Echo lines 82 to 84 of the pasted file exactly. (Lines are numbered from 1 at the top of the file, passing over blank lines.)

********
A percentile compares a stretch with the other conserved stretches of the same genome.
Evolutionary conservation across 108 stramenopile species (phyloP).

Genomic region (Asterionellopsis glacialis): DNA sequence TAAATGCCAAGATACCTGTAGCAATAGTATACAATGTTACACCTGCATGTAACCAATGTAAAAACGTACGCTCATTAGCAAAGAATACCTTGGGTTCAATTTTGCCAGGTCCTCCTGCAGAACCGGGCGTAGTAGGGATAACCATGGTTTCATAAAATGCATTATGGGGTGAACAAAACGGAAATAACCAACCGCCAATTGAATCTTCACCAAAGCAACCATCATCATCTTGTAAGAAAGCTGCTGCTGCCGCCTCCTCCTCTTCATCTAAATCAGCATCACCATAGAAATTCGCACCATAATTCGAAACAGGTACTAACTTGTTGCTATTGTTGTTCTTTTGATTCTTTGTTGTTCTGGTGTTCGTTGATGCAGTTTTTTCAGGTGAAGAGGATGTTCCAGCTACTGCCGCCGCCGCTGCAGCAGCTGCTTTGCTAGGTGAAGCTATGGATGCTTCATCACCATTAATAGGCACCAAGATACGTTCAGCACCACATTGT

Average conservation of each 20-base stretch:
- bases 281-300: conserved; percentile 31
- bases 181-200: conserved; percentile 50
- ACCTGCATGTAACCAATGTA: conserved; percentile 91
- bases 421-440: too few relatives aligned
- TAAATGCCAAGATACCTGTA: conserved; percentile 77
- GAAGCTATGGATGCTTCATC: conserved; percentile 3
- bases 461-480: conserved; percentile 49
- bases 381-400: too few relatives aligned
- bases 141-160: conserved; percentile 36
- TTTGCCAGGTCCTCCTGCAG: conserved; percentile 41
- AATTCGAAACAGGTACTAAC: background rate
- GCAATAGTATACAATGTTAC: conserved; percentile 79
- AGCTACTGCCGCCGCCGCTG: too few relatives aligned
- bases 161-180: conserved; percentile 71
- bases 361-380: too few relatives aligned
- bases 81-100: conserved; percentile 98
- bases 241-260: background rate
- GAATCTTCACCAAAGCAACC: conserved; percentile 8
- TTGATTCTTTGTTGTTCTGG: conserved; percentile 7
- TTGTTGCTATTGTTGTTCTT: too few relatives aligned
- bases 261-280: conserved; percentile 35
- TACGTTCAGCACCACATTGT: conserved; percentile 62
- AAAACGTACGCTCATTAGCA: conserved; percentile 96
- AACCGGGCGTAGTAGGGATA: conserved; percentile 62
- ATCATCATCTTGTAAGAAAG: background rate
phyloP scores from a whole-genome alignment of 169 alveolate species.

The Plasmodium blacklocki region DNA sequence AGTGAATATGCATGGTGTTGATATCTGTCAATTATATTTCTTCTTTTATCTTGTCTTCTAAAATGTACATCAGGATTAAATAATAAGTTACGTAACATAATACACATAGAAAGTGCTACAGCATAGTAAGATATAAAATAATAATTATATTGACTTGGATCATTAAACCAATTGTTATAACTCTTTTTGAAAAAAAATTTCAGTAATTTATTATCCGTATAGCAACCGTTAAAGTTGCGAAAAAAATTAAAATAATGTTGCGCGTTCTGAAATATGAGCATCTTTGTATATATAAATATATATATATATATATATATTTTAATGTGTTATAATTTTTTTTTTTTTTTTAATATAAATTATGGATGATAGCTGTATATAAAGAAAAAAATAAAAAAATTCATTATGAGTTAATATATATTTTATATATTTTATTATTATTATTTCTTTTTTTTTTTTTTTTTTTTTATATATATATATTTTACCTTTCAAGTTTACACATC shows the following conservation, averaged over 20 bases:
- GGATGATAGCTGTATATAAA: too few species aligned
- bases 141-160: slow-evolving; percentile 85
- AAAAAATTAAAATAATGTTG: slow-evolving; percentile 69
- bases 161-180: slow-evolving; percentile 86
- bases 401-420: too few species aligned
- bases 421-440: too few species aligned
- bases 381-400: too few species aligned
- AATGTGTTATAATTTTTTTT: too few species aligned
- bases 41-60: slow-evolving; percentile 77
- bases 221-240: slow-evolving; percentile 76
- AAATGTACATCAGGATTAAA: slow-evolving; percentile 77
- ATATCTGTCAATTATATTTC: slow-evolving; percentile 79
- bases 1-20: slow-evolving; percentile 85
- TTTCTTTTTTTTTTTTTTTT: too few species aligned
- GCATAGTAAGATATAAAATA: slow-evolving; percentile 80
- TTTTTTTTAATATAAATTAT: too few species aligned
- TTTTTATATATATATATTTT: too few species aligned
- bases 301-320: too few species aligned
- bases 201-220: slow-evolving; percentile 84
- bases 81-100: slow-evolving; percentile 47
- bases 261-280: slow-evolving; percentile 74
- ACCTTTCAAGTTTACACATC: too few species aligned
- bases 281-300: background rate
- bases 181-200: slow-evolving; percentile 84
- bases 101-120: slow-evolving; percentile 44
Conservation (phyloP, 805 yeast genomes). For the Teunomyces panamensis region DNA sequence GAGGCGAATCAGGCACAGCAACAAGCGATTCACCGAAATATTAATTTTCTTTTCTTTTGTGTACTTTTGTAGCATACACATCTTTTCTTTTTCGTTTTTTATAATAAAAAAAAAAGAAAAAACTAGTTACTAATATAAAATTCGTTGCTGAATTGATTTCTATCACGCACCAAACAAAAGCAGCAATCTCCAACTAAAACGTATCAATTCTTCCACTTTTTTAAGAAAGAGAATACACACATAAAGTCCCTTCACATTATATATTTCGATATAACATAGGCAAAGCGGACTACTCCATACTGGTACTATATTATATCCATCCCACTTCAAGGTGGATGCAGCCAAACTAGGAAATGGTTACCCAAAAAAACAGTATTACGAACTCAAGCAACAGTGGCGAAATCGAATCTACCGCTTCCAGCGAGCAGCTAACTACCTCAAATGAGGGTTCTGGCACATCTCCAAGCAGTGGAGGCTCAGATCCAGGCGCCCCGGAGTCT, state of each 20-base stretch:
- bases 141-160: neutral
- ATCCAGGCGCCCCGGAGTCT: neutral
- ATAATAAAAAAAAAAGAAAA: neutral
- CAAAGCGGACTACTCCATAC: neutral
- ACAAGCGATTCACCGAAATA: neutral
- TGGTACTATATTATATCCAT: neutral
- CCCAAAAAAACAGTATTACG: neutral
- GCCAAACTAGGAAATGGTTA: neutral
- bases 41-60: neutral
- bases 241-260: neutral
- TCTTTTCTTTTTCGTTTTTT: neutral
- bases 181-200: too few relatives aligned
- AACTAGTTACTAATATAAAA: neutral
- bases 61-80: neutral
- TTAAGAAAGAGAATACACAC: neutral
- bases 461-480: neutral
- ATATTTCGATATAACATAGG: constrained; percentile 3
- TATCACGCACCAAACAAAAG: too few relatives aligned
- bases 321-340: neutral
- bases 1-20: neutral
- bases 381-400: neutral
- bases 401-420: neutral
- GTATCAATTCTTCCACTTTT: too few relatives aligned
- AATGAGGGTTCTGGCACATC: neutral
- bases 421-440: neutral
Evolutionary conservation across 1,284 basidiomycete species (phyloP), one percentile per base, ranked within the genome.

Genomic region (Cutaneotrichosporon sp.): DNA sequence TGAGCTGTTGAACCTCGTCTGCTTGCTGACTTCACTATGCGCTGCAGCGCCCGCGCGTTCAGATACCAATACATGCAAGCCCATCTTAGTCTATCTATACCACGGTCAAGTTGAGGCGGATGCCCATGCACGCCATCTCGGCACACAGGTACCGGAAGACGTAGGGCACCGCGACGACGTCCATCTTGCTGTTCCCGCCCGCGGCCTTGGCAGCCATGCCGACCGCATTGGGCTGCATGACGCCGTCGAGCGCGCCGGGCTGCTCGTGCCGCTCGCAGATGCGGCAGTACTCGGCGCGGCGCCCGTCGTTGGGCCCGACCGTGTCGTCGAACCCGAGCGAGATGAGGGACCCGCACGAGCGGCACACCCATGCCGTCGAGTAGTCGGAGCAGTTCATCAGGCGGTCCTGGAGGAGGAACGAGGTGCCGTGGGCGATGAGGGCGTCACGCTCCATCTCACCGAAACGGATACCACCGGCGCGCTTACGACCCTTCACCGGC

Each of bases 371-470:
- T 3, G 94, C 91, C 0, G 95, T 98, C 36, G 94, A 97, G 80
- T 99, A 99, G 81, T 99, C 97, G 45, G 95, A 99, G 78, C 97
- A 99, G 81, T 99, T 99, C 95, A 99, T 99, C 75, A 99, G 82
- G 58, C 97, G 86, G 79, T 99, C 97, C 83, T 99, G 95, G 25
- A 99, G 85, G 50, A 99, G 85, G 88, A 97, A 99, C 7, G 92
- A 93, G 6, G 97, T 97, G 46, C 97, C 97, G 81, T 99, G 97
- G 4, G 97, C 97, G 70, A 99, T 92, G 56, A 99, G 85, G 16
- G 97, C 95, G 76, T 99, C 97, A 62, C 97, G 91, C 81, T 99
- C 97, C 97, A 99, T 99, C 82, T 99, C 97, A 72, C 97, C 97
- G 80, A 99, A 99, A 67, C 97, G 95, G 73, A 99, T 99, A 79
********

- bases 421-440: neutral
Evolutionary conservation across 1,284 basidiomycete species (phyloP), one percentile per base, ranked within the genome.

Genomic region (Cutaneotrichosporon sp.): DNA sequence TGAGCTGTTGAACCTCGTCTGCTTGCTGACTTCACTATGCGCTGCAGCGCCCGCGCGTTCAGATACCAATACATGCAAGCCCATCTTAGTCTATCTATACCACGGTCAAGTTGAGGCGGATGCCCATGCACGCCATCTCGGCACACAGGTACCGGAAGACGTAGGGCACCGCGACGACGTCCATCTTGCTGTTCCCGCCCGCGGCCTTGGCAGCCATGCCGACCGCATTGGGCTGCATGACGCCGTCGAGCGCGCCGGGCTGCTCGTGCCGCTCGCAGATGCGGCAGTACTCGGCGCGGCGCCCGTCGTTGGGCCCGACCGTGTCGTCGAACCCGAGCGAGATGAGGGACCCGCACGAGCGGCACACCCATGCCGTCGAGTAGTCGGAGCAGTTCATCAGGCGGTCCTGGAGGAGGAACGAGGTGCCGTGGGCGATGAGGGCGTCACGCTCCATCTCACCGAAACGGATACCACCGGCGCGCTTACGACCCTTCACCGGC